Who I have become, and the Open School’s influence
Dr. Peter Samuelson
To assess the difference going to Open School has made to me and my life, it is a little like asking a fish to talk about the difference water makes to its life, or asking a deer what a difference living in the woods in and around Itasca State Park has made to its life. It is hard to know – because I have nothing to compare it to. It is the only high school experience I have known and, while I can compare my experience to others who experienced a different high school setting, I can’t say how I would have done in a different setting. How I would have interacted in that environment.
But what I can speak to is who I have become, and the influence Open School had on that becoming. The first thing Open School taught me is that anything is possible. I can scarce forget what I heard from the very first day I attended school – the very first day the school opened – that at Open School there was only one rule – there are no rules. Somehow I understood that to mean, not that we were free to be as stupid and mean as we wanted to be, but that we were free to be as curious and accomplished as we wanted to be. We were free to shape our own destiny and not be told exactly how it should be shaped. For me that meant I made some conventional choices. I had a desire to be a doctor and so, to prepare myself for college pre-med classes, I took a traditional chemistry and calculus course at another High School – but I was free to do this. I also was free to explore my interest in photography and took a trip to the Rocky Mountains in Colorado with teacher Mike Johnson, and to get in a little biology along the way. I was free to take a college course in Environmental Studies at Hamline University as a Senior in High School (and be the top of the class!) Anything was possible, and I could go where my curiosity and desire led me.
The second lesson was, while anything’s possible, you must choose. You need to examine yourself, and find within you, your interests and passions. Again, I had an interest in science, so I pursued it. I had an interest in photography, and explored it. I also tried some things out – like playing “Lennie” in the Steinbeck play “Of Mice and Men” or taking a dance class where our teacher Susan who would tell us to “stamp” our feet in her Chicago style of speech making us laugh. When the school instituted graduation requirements that prepared us well to be citizens of this world, I made choices within those requirements to suit my interests and passions.
I also learned that, while I was free to choose what I wanted to learn and pursue, I should seek help to discover the best choices for me and to seek help to find the resources I needed. There were caring adults who knew me, who were interested in helping me discover myself, to guide my choices and offer resources.
With that I learned that when you make a choice, resources are there to support that choice and to help you learn and grow. Classes from other high schools, college courses, trips to Colorado, fellow students to learn with and from, and teachers to share their expertise and knowledge. I continue to be amazed at the resources that seemingly pour in once you make a commitment to something. This lesson began at Open School.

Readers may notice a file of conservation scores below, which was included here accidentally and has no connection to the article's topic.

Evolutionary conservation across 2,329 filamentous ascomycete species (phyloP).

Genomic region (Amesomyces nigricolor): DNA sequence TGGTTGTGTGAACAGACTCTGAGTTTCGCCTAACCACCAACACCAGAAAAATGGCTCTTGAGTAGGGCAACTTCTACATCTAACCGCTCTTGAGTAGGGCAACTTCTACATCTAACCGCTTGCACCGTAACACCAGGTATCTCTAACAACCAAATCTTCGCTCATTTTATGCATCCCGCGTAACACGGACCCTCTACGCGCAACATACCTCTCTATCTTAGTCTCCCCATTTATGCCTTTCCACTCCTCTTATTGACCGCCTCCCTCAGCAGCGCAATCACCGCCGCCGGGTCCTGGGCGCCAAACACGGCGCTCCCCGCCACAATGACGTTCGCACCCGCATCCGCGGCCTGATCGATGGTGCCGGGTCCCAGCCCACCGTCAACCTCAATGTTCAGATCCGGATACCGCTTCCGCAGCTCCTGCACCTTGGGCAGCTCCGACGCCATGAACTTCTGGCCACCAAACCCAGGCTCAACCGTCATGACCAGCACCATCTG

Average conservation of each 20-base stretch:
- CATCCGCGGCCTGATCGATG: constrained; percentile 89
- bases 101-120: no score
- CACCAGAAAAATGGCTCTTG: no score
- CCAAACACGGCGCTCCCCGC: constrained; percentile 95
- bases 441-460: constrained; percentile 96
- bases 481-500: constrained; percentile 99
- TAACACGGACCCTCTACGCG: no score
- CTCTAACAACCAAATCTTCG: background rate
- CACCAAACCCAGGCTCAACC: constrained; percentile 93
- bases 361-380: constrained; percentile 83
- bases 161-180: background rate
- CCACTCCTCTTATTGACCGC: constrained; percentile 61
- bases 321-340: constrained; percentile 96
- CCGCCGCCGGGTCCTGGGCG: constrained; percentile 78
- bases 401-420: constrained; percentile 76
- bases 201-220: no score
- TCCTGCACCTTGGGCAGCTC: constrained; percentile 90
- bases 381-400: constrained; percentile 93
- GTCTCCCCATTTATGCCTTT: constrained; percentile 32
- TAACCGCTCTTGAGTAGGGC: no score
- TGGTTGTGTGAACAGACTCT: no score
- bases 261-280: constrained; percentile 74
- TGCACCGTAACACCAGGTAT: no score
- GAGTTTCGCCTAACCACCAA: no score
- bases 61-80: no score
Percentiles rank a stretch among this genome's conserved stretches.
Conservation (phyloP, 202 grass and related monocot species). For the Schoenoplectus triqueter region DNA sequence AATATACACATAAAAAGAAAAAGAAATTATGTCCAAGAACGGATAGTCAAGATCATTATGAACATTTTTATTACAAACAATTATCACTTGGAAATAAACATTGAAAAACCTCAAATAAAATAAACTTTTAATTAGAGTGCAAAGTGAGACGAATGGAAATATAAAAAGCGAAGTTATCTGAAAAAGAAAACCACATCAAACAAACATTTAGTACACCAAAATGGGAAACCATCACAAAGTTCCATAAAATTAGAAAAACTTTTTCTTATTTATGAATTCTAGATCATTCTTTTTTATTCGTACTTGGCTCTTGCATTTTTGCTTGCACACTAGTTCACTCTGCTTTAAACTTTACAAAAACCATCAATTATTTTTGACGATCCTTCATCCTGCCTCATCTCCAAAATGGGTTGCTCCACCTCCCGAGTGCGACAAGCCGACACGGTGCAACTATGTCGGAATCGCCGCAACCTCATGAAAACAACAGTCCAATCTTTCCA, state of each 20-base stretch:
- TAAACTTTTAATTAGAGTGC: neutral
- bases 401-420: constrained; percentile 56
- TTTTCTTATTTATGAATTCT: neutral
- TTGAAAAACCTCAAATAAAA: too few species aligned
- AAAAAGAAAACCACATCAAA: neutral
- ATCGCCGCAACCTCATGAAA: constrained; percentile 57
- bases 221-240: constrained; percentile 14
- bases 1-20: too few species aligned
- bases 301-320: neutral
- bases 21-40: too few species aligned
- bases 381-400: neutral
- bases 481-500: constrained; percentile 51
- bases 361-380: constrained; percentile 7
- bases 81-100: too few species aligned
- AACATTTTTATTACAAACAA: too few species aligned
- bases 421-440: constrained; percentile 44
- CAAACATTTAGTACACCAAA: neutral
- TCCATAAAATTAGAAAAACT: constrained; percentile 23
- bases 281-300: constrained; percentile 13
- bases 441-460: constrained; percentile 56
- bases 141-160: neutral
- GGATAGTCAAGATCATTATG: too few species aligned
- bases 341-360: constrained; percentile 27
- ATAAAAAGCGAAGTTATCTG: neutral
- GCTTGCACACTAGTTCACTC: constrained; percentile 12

Perhaps the greatest gift of Open School, and the one that may have shaped me the most, was the possibility to co-create life and learning with like-minded friends and to sojourn with them along the way. This natural collaboration that grew out of “no rules” allowed us the freedom to create our rules together. Not only have I been drawn to collaboration my life long through this experience, it is something I excel at due to the practice afforded me at Open School.
What was the main take-away from my experience in Open School? The lasting lesson is that learning is fun – learning is a joy – learning, life-long learning, is part of our purpose. Learning is best done together. And we did have fun! If there is one experience that dominates my memory of Open School, it is laughter with those I was learning with – both peers and teachers. My memory of Open School is almost wholly joyful.
And then we also learned that not everything is possible – that not all choices are good choices – and that rules, when we are co-creators of them, can bring a certain kind of freedom as well. We learned that our adolescent humor is not always appreciated outside of school, especially when printed in an “unofficial” school newspaper that becomes public. We learned that making choices limits other choices, but we felt that we were in charge of our learning – which is a valuable thing.
I am not sure Open School produced particularly exceptional students, or people, but it did give us the gift that learning is joy, that we are in charge of (and responsible for) our learning, and that such joy can last a lifetime. It has served me well as I am now in my third career, after finishing my PhD in Educational Psychology at 50, following a career in the Lutheran Ministry. My first (and actually still lasting) career was as a carpenter, began in a partnership with Open School friends, and serving me to this day. I’m not sure every student would have thrived as I did in a school with “no rules.” But for me it was joy.